As a race, our continued progress is remarkable. From the discovery of fire to exploration on Mars, we haven’t stopped in our quest to explore planets and Space.
This progress comes with a price—one we won’t be able to afford if we’re not careful. As the population increases and our vehicles fill more streets and traverse new territories, the carbon emissions from our current fuelling methods pollute the air we breathe.
Various fuel options are emerging that can help reduce our carbon footprint, assuring a healthier, cleaner future.
70% of our planet is covered by it and our bodies contain about 60% of it. This is water. It gives us life and—being the miracle-substance that it is—it can also fuel our cars.
2015 saw a significant move towards a hydrogen-based future, with Toyota and Honda selling fuel cell vehicles (FCVs) and California approving funding to build around 100 fuelling stations over the next decade.
Hydrogen is a zero-emission solution, but it’s an expensive solution.
One of Hydrogen based main solutions is the reluctance of some major to get on board with such a radical venture. Despite this, any increase in hydrogen fuelling stations and vehicles is a win for the environment.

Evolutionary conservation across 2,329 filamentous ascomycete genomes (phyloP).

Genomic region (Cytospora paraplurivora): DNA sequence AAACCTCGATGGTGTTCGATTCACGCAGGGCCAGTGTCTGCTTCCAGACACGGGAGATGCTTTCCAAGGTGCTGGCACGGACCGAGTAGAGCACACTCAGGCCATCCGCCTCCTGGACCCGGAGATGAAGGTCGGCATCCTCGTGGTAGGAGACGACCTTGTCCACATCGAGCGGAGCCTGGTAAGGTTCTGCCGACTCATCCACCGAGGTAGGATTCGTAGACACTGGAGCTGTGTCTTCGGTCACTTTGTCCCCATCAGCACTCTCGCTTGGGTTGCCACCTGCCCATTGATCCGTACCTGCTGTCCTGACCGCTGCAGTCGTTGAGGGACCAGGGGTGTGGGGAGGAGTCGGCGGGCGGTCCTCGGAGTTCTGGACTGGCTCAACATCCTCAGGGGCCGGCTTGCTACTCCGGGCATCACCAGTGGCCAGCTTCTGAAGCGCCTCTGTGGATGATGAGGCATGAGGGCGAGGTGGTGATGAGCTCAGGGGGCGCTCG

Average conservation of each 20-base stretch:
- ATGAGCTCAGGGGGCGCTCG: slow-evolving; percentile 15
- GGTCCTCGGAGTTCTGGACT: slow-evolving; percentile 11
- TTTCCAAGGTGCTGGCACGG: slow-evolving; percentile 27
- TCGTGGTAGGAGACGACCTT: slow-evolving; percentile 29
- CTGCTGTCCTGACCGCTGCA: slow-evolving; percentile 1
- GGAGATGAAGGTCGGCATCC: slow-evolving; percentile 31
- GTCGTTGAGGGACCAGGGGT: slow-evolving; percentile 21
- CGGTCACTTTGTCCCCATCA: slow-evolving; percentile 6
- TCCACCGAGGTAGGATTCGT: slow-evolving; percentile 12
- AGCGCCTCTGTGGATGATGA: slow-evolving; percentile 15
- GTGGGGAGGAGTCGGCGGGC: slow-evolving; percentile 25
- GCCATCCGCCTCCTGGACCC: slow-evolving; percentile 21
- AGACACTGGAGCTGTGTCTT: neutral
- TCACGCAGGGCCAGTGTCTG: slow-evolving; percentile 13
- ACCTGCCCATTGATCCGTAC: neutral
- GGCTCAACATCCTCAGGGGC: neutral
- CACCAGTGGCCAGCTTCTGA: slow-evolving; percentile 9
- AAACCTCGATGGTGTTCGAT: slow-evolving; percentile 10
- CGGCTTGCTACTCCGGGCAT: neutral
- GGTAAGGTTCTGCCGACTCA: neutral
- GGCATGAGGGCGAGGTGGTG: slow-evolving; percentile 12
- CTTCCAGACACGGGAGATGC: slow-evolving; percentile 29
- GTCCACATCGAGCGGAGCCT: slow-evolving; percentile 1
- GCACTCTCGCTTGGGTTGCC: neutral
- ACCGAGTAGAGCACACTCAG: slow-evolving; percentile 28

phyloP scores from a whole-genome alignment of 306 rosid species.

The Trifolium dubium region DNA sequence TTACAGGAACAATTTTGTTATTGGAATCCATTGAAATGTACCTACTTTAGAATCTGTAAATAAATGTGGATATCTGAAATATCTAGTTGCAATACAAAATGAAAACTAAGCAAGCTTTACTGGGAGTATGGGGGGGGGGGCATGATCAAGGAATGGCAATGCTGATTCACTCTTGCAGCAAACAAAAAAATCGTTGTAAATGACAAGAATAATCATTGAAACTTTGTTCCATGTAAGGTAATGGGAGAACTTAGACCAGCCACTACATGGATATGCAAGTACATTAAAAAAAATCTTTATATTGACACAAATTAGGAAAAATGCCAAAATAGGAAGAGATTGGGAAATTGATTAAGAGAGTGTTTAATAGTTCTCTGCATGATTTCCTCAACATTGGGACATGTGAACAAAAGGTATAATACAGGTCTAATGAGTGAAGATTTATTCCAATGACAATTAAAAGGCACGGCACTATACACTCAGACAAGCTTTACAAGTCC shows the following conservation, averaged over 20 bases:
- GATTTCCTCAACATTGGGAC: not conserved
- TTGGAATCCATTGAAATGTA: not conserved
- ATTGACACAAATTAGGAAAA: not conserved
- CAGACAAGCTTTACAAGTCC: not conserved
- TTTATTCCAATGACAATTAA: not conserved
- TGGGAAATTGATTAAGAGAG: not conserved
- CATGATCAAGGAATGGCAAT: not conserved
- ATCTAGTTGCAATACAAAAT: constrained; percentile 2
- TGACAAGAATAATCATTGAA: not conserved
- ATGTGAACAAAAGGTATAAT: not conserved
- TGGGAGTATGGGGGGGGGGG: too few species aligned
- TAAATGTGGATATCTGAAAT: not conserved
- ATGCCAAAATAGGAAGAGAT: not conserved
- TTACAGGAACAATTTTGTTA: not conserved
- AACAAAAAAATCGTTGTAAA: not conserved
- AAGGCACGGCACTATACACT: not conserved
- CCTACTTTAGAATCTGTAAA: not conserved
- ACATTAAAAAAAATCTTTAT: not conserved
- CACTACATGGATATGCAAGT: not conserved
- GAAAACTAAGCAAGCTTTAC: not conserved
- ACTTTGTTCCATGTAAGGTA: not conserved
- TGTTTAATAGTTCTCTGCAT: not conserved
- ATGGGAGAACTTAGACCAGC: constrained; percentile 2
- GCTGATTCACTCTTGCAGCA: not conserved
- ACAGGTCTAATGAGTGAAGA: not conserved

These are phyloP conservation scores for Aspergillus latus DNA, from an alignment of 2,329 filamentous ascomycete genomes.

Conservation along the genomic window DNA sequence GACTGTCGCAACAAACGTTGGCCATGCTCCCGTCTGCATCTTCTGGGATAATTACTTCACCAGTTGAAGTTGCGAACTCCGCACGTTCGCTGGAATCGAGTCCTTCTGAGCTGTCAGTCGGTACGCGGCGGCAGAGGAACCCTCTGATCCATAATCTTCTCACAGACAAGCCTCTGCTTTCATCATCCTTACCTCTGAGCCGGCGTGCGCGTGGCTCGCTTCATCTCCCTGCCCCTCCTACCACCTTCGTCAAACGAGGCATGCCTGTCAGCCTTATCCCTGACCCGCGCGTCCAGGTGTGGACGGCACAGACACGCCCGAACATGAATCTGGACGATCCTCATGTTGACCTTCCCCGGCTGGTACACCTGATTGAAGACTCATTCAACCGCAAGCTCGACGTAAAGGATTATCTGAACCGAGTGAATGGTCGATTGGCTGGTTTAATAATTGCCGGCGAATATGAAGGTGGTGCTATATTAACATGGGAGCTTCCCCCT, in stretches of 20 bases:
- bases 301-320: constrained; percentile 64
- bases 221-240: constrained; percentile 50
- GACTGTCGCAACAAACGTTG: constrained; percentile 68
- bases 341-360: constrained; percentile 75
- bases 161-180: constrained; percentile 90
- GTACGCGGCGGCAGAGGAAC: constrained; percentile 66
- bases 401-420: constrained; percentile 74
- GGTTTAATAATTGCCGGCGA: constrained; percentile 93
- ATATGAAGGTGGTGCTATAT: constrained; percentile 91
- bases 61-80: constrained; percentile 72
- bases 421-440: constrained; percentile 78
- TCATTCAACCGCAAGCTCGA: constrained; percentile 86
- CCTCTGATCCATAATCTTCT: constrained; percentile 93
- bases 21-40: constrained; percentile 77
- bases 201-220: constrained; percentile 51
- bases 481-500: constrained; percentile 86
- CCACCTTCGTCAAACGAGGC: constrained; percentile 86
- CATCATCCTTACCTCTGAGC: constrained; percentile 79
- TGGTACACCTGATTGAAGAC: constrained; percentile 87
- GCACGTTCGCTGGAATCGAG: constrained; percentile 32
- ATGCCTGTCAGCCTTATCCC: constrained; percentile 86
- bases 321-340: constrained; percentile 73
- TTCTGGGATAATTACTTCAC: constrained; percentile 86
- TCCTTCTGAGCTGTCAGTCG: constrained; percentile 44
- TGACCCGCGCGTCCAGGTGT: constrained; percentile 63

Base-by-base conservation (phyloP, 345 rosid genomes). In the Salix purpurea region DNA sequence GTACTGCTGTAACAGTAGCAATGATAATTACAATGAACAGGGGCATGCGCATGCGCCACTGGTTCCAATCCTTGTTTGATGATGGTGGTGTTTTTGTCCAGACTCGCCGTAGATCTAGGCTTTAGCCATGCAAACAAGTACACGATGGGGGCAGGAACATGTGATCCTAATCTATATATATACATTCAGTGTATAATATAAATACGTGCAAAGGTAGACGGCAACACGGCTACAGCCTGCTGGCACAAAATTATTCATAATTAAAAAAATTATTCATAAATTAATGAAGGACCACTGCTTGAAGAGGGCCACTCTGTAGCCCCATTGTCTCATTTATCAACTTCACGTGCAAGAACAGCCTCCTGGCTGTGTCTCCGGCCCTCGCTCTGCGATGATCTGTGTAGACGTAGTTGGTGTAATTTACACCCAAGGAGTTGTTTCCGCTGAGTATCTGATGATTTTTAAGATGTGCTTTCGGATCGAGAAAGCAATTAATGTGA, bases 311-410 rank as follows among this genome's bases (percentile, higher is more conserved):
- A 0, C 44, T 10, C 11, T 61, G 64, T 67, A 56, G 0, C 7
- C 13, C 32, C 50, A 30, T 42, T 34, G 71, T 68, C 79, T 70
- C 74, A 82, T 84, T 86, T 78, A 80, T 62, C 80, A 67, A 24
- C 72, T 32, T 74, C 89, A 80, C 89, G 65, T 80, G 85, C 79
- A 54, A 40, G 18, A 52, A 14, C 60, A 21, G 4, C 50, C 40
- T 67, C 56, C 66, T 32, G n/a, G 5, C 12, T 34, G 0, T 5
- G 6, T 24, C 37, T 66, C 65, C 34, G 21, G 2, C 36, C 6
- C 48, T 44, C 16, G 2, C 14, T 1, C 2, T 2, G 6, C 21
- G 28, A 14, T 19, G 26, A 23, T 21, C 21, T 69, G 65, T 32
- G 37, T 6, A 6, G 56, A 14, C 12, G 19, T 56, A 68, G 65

You’ve probably seen E10 pumps at your local gas stations, an option that suddenly seemed to appear next to the others as if it was introduced overnight.
E10 contains 10% ethanol and is a cleaner, cheaper solution to pure unleaded petrol. E10 is suitable for almost all cars built after 1986 and results in only a very minimal loss of mileage as opposed to other fuels.
Right now, ethanol-based petrol maybe the most reasonable environmental solution. Plenty of companies are on board with 10 percent, some even selling E85 as an alternative.
Like something straight out of a utopian science fiction story, electric cars roll around on our roads, tiny, silent and eerily spotless.
Similar to hydrogen-based vehicles, electric cars are unlikely to take over the world, but the more there are, the better. Running on lithium cells, these zippy little things produce only a dim carbon footprint and can get double the mileage an average vehicle gets.
As it stands, the problem is the cost. Most people on an average income can’t afford to buy a brand new electric car, so their popularity remains with a small percentage. However, prices are dropping all the time, promising an ever more sustainable future.